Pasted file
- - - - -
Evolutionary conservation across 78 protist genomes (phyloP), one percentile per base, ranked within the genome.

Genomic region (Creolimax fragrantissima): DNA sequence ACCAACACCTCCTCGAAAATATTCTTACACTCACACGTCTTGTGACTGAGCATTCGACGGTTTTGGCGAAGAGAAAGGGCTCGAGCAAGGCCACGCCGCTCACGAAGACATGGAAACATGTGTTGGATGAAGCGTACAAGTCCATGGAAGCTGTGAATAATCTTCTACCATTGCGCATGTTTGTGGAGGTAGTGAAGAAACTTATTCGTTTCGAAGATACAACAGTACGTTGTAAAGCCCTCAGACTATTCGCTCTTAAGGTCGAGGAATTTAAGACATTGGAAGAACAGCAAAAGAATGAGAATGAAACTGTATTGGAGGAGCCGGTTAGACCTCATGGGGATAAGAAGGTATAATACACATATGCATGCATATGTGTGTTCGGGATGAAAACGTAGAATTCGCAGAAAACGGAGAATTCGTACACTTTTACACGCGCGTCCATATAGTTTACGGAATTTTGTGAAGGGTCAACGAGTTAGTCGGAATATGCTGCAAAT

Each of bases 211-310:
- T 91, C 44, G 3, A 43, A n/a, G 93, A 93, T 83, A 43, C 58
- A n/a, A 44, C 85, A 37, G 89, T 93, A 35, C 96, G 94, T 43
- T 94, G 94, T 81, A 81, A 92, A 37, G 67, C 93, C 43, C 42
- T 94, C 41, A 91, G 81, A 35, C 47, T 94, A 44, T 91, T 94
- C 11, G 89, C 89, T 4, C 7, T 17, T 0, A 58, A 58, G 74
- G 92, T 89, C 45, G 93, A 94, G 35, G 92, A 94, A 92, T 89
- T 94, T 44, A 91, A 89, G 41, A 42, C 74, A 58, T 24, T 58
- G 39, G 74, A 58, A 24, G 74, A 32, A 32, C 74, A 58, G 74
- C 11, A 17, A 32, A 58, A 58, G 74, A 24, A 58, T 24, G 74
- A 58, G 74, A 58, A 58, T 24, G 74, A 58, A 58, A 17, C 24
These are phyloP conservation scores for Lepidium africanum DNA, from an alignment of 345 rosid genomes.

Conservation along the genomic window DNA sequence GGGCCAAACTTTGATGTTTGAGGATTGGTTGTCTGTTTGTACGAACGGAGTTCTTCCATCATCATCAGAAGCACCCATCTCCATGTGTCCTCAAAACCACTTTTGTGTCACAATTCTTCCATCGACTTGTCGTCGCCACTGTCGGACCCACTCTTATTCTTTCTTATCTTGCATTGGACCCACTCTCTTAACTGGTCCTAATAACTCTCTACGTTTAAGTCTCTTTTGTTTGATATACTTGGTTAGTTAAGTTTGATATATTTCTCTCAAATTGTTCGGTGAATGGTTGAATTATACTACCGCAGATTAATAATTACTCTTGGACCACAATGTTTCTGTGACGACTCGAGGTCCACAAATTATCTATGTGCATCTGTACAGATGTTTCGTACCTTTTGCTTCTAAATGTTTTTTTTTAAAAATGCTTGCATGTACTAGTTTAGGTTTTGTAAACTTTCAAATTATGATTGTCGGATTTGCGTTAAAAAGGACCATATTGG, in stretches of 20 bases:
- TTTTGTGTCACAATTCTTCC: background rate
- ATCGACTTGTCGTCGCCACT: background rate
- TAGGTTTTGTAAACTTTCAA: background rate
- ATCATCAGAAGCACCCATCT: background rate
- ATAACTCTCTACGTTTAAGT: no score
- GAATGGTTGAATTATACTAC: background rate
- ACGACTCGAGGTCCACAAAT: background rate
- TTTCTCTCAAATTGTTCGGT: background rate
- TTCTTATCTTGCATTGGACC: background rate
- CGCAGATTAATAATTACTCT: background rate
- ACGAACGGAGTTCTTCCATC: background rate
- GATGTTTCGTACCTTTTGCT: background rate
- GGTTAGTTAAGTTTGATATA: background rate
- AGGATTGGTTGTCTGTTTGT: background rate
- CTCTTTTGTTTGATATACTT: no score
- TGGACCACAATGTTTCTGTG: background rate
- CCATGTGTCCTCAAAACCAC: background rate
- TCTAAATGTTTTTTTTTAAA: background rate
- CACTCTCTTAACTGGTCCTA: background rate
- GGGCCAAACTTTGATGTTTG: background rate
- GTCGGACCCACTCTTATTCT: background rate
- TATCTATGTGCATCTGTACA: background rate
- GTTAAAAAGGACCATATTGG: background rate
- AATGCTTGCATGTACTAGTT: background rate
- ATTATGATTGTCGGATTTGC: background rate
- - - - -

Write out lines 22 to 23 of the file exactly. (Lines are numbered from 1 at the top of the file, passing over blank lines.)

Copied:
- ACGACTCGAGGTCCACAAAT: background rate
- TTTCTCTCAAATTGTTCGGT: background rate